From Our Contribution
|Date of Birth||c1897|
|Place of Birth||Tintagel, Cornwall, England|
3-6 Nov 1916|
"3-6 Nov 1916" contains more than three components required for a date interpretation.
|Place of Death||Flers, France|
|Age at Enlistment||18 years, 7 months|
5'5½" (1.66m) tall ; 128 lbs|
58.06 kg; dark complexion ; brown eyes ; brown hair
|Religion||Church of England|
|Address||c/o Banjup Post Office, Western Australia|
|Next of Kin||Sister , Mrs N F Ford|
|Date of Enlistment||14 Sep 1915|
|Unit/Formation||28th Battalion, 7th Reinforcement posted to A Company|
|Date of Embarkation||18 Jan 1916 ‒ 16 Feb 1916|
|Ship Embarked On||HMAT A7 Medic Fremantle to Alexandria|
|Fate||Killed in Action 3-6 Nov 1916|
|Monument||Banjup War Memorial|
British War Medal |
Arrived in Australia aged 14.
Entered the 29th Depot Company at Claremont camp on 14 Sep 1915, before being allocated to the 7th reinforcment draft for the 28th Battalion on 1 Nov 1915. On 15 Oct 1915 he was fined 5 shillings (50 cents) for being absent from Tattoo. Moved to Blackboy Hill camp on 7 Dec 1915, where he was absent from 2:15pm until reveille on 8 Dec 1915. Fined 2/6d. Travelled with his reinforcement draft aboard HMAT A7 Medic, but before they left Fremantle, on 14 Feb 1916 he was charged with leaving the troopship without leave to do so. This time he forfeited 5 day's pay.
On arrival in Alexandria, Egypt he was sent on to France after just over an extra month's training. Embarked on SS Oriana in Alexandria on 21 Mar 1916 for Marseilles, disembarking there on the 27th.
Taken on strength by the 28th Battalion as they moved at 8:00pm into the front lines at Bois Grenier, replacing the 26th Battalion. Over the next two days they were heavily bombarded by enemy artillery including HE (high explosive) and shrapnel as well as aerial torpedoes.
During the period 3 - 6 Nov 1916 the 28th Battalion was in the line near Gueudecourt, tasked on 5 Nov with attacking Gird Trench, part of the German defences north east of Flers. The supporting artillery was ill directed, and as a result the Australian attackers were driven back by heavy rifle and machine gun fire. Casualties were 59 Killed 168 wounded, and 50 missing. Herbert was one of the missing, and was formally declared to be missing on 10 Nov 1916.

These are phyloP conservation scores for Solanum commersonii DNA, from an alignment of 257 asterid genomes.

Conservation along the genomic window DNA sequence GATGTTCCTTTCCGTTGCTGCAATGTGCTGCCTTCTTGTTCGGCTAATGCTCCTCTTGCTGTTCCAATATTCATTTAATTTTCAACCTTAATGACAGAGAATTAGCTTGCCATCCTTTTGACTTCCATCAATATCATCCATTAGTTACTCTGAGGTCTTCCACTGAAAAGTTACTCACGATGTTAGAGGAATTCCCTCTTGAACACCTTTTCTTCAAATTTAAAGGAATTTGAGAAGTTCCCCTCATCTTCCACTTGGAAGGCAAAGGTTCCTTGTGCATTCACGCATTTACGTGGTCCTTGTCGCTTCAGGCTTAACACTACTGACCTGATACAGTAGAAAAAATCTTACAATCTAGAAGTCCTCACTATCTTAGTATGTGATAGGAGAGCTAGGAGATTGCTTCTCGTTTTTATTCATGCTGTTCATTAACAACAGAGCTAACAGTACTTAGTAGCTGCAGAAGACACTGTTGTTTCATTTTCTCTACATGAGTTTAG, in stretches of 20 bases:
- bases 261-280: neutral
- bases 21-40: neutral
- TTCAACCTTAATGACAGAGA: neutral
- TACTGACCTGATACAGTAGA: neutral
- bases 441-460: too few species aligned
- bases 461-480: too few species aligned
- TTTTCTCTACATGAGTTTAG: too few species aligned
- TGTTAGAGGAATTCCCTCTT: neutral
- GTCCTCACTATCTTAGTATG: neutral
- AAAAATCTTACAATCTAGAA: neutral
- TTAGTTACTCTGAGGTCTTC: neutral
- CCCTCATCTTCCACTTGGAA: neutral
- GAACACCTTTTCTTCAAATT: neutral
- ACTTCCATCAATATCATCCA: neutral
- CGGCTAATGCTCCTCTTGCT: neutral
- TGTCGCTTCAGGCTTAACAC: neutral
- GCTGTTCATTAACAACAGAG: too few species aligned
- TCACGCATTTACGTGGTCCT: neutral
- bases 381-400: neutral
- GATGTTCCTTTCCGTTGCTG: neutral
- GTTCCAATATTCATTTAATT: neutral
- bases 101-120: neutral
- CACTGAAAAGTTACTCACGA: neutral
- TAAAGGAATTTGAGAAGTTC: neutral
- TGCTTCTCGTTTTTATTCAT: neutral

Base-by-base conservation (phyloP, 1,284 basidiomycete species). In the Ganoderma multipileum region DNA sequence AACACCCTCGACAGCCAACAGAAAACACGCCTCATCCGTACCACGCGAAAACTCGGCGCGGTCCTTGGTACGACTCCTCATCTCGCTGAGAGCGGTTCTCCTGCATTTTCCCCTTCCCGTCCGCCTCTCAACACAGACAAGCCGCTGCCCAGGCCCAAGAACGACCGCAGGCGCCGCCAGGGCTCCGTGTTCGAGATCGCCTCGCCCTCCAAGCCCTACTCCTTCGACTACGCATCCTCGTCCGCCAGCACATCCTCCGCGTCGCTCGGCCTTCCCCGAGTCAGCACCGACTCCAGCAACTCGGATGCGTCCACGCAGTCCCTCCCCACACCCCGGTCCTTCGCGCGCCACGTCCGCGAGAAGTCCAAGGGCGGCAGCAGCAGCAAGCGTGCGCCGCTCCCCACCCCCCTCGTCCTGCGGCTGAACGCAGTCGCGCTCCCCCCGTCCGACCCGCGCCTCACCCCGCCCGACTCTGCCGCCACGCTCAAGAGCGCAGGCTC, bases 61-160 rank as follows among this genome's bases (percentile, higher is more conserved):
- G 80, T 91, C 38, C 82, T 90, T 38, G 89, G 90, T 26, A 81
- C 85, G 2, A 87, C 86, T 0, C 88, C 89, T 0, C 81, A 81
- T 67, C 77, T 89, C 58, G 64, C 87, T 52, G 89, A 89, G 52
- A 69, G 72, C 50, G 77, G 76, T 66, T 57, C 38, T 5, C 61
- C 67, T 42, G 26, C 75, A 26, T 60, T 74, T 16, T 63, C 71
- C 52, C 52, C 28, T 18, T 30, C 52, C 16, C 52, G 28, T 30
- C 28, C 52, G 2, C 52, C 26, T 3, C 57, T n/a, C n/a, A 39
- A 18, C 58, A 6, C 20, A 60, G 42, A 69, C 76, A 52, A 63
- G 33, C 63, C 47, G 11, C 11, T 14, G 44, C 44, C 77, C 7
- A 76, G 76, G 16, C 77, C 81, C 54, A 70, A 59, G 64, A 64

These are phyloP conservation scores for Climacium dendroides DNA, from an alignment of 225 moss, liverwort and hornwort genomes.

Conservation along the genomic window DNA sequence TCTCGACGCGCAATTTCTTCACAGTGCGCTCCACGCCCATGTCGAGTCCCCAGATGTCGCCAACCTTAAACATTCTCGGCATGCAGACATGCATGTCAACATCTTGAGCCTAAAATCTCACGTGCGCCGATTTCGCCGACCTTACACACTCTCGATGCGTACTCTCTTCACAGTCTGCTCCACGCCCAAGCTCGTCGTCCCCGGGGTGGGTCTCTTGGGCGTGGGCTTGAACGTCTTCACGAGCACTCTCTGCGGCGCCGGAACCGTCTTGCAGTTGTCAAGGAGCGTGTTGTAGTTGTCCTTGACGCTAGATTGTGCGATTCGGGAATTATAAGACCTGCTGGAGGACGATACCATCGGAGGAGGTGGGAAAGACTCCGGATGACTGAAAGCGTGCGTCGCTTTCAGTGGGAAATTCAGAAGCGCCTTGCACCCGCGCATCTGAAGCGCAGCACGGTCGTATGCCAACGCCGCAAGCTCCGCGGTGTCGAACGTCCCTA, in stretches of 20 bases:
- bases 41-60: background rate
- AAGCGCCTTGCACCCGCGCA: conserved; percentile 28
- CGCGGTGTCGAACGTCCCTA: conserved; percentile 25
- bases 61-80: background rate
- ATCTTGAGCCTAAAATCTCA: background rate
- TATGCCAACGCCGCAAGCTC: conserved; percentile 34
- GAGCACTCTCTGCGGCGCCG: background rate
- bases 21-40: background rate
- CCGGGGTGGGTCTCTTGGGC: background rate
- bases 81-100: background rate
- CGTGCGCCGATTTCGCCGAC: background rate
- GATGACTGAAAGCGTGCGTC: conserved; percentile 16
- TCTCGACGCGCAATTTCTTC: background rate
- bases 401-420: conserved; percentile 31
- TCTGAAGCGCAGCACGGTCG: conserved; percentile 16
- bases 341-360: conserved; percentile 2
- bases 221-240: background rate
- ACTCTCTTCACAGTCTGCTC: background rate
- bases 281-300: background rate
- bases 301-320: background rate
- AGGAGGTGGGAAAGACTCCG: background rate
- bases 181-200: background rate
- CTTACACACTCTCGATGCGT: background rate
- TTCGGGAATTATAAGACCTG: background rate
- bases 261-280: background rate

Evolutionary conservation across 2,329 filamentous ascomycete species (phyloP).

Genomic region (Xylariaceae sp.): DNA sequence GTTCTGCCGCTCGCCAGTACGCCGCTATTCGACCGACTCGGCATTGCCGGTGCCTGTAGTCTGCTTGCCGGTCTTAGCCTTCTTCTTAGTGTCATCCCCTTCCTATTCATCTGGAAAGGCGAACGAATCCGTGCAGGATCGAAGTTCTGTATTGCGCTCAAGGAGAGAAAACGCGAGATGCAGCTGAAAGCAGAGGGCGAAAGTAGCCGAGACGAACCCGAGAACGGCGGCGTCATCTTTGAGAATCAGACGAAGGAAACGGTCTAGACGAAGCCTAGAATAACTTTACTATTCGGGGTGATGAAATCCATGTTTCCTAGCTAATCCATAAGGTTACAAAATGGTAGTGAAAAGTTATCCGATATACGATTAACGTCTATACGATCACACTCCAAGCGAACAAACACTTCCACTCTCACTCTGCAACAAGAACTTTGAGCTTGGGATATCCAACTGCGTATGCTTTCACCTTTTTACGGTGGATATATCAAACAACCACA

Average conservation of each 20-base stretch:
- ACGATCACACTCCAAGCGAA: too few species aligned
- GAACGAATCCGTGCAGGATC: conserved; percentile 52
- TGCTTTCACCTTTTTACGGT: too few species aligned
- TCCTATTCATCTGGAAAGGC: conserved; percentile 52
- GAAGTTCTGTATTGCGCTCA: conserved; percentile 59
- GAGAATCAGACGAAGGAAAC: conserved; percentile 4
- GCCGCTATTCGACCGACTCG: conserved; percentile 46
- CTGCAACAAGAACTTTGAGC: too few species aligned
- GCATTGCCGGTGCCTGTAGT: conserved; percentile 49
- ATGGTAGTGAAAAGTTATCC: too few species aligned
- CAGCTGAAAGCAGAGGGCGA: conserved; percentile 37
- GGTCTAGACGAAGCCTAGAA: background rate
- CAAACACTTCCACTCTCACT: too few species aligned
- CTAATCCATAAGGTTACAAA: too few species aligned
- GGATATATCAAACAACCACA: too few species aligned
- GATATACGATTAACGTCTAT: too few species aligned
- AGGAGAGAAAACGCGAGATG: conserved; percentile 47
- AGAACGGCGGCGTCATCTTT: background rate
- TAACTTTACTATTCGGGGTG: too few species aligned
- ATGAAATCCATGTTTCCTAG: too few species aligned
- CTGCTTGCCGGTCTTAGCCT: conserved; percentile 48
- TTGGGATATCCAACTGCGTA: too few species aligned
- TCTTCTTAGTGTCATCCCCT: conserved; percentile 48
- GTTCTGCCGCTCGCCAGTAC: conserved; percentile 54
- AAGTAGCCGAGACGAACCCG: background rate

"The battalion charged in front of Fleurs on November 5th 1916. He was within a few feet of the soldier, and when crossing No Man's Land, saw him hit by a machine gun bullet. The fire was furious, and soldier seemed to have been badly hit, for he fell and did not move again. Witness passed on, and does not know what happened to the soldier. Knew him well, he was in the same Company." 1597 Cpl G.M. White A Company machine Gun Section.
"On 5th Nov 1916 we went over at Fleurs in the early morning. He was one of my Section. He never got to the objective, but I did not see him killed. He was not with us when we got back, I got wounded myself, and remained in the trench and I know that he did not return with the others." Sergt. Seymour 
Despite him being buried in the Warlencourt British Cemetery, it was not until 15 May 1917 that the Army formally delared that he had been killed between the 3rd and the 6th Nov 1916.
Herbert's younger brother Harold Sanders Goodman (blind), and sister Henrietta Maud Goodman, were granted War Pensions of 15/- each, per fortnignht ($1.50) as he and his brother Richard (also KIA) had been contributing to their upkeep.
His brother Richard who served during in the 55th Battalion was aso KIA.